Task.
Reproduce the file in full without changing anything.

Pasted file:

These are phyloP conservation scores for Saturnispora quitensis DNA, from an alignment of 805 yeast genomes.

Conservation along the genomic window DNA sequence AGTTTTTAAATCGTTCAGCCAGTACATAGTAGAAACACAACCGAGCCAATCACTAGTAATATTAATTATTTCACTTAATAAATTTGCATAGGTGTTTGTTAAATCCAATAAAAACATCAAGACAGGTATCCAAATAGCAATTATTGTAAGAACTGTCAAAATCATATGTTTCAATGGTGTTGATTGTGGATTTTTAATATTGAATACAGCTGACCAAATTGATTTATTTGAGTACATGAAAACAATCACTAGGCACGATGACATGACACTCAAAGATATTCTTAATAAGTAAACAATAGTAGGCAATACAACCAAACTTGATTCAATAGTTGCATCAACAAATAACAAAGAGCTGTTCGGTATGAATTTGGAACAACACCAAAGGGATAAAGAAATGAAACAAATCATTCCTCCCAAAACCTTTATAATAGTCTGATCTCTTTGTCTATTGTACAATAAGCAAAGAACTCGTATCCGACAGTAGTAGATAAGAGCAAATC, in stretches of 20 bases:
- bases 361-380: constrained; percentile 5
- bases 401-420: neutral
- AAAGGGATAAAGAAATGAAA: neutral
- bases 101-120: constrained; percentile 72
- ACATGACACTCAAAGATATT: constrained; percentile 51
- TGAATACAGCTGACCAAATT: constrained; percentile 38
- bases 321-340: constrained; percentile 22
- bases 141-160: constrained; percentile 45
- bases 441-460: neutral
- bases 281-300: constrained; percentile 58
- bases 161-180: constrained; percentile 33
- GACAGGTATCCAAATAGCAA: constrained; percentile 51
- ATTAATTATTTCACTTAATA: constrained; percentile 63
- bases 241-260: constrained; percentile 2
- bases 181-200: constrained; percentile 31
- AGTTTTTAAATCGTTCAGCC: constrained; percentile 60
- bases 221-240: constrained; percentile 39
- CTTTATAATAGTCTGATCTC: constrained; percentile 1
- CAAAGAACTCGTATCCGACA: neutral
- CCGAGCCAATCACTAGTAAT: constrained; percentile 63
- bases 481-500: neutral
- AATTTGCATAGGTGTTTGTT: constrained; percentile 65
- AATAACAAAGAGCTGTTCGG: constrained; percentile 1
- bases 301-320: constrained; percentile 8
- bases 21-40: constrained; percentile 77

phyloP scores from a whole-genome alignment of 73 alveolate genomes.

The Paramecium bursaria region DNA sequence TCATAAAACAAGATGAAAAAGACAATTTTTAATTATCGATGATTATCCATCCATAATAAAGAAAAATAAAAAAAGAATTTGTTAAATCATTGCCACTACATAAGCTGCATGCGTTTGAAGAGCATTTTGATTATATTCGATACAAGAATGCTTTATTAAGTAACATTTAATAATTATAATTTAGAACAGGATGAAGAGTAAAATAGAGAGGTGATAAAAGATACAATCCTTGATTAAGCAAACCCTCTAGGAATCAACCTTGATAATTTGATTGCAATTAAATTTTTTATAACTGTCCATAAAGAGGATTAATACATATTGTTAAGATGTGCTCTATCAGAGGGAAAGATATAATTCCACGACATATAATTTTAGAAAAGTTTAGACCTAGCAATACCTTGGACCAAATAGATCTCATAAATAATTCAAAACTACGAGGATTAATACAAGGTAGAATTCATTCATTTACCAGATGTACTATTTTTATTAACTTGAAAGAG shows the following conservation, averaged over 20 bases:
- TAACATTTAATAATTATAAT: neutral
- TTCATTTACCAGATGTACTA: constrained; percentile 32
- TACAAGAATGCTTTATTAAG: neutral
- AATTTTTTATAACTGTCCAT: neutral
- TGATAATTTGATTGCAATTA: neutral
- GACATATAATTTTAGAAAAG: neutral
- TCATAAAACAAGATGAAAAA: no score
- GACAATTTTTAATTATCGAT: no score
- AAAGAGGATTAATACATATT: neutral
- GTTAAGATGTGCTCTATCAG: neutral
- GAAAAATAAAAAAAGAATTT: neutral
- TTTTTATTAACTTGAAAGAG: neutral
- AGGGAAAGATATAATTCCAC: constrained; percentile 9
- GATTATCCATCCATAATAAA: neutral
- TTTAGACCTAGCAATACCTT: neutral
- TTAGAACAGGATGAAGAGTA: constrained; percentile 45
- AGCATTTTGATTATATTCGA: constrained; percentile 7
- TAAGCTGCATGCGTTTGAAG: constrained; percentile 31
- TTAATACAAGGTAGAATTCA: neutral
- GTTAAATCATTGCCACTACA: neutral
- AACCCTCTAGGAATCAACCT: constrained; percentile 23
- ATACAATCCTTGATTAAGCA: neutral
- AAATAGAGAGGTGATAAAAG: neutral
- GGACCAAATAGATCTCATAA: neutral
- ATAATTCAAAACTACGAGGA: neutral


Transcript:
These are phyloP conservation scores for Saturnispora quitensis DNA, from an alignment of 805 yeast genomes.

Conservation along the genomic window DNA sequence AGTTTTTAAATCGTTCAGCCAGTACATAGTAGAAACACAACCGAGCCAATCACTAGTAATATTAATTATTTCACTTAATAAATTTGCATAGGTGTTTGTTAAATCCAATAAAAACATCAAGACAGGTATCCAAATAGCAATTATTGTAAGAACTGTCAAAATCATATGTTTCAATGGTGTTGATTGTGGATTTTTAATATTGAATACAGCTGACCAAATTGATTTATTTGAGTACATGAAAACAATCACTAGGCACGATGACATGACACTCAAAGATATTCTTAATAAGTAAACAATAGTAGGCAATACAACCAAACTTGATTCAATAGTTGCATCAACAAATAACAAAGAGCTGTTCGGTATGAATTTGGAACAACACCAAAGGGATAAAGAAATGAAACAAATCATTCCTCCCAAAACCTTTATAATAGTCTGATCTCTTTGTCTATTGTACAATAAGCAAAGAACTCGTATCCGACAGTAGTAGATAAGAGCAAATC, in stretches of 20 bases:
- bases 361-380: constrained; percentile 5
- bases 401-420: neutral
- AAAGGGATAAAGAAATGAAA: neutral
- bases 101-120: constrained; percentile 72
- ACATGACACTCAAAGATATT: constrained; percentile 51
- TGAATACAGCTGACCAAATT: constrained; percentile 38
- bases 321-340: constrained; percentile 22
- bases 141-160: constrained; percentile 45
- bases 441-460: neutral
- bases 281-300: constrained; percentile 58
- bases 161-180: constrained; percentile 33
- GACAGGTATCCAAATAGCAA: constrained; percentile 51
- ATTAATTATTTCACTTAATA: constrained; percentile 63
- bases 241-260: constrained; percentile 2
- bases 181-200: constrained; percentile 31
- AGTTTTTAAATCGTTCAGCC: constrained; percentile 60
- bases 221-240: constrained; percentile 39
- CTTTATAATAGTCTGATCTC: constrained; percentile 1
- CAAAGAACTCGTATCCGACA: neutral
- CCGAGCCAATCACTAGTAAT: constrained; percentile 63
- bases 481-500: neutral
- AATTTGCATAGGTGTTTGTT: constrained; percentile 65
- AATAACAAAGAGCTGTTCGG: constrained; percentile 1
- bases 301-320: constrained; percentile 8
- bases 21-40: constrained; percentile 77

phyloP scores from a whole-genome alignment of 73 alveolate genomes.

The Paramecium bursaria region DNA sequence TCATAAAACAAGATGAAAAAGACAATTTTTAATTATCGATGATTATCCATCCATAATAAAGAAAAATAAAAAAAGAATTTGTTAAATCATTGCCACTACATAAGCTGCATGCGTTTGAAGAGCATTTTGATTATATTCGATACAAGAATGCTTTATTAAGTAACATTTAATAATTATAATTTAGAACAGGATGAAGAGTAAAATAGAGAGGTGATAAAAGATACAATCCTTGATTAAGCAAACCCTCTAGGAATCAACCTTGATAATTTGATTGCAATTAAATTTTTTATAACTGTCCATAAAGAGGATTAATACATATTGTTAAGATGTGCTCTATCAGAGGGAAAGATATAATTCCACGACATATAATTTTAGAAAAGTTTAGACCTAGCAATACCTTGGACCAAATAGATCTCATAAATAATTCAAAACTACGAGGATTAATACAAGGTAGAATTCATTCATTTACCAGATGTACTATTTTTATTAACTTGAAAGAG shows the following conservation, averaged over 20 bases:
- TAACATTTAATAATTATAAT: neutral
- TTCATTTACCAGATGTACTA: constrained; percentile 32
- TACAAGAATGCTTTATTAAG: neutral
- AATTTTTTATAACTGTCCAT: neutral
- TGATAATTTGATTGCAATTA: neutral
- GACATATAATTTTAGAAAAG: neutral
- TCATAAAACAAGATGAAAAA: no score
- GACAATTTTTAATTATCGAT: no score
- AAAGAGGATTAATACATATT: neutral
- GTTAAGATGTGCTCTATCAG: neutral
- GAAAAATAAAAAAAGAATTT: neutral
- TTTTTATTAACTTGAAAGAG: neutral
- AGGGAAAGATATAATTCCAC: constrained; percentile 9
- GATTATCCATCCATAATAAA: neutral
- TTTAGACCTAGCAATACCTT: neutral
- TTAGAACAGGATGAAGAGTA: constrained; percentile 45
- AGCATTTTGATTATATTCGA: constrained; percentile 7
- TAAGCTGCATGCGTTTGAAG: constrained; percentile 31
- TTAATACAAGGTAGAATTCA: neutral
- GTTAAATCATTGCCACTACA: neutral
- AACCCTCTAGGAATCAACCT: constrained; percentile 23
- ATACAATCCTTGATTAAGCA: neutral
- AAATAGAGAGGTGATAAAAG: neutral
- GGACCAAATAGATCTCATAA: neutral
- ATAATTCAAAACTACGAGGA: neutral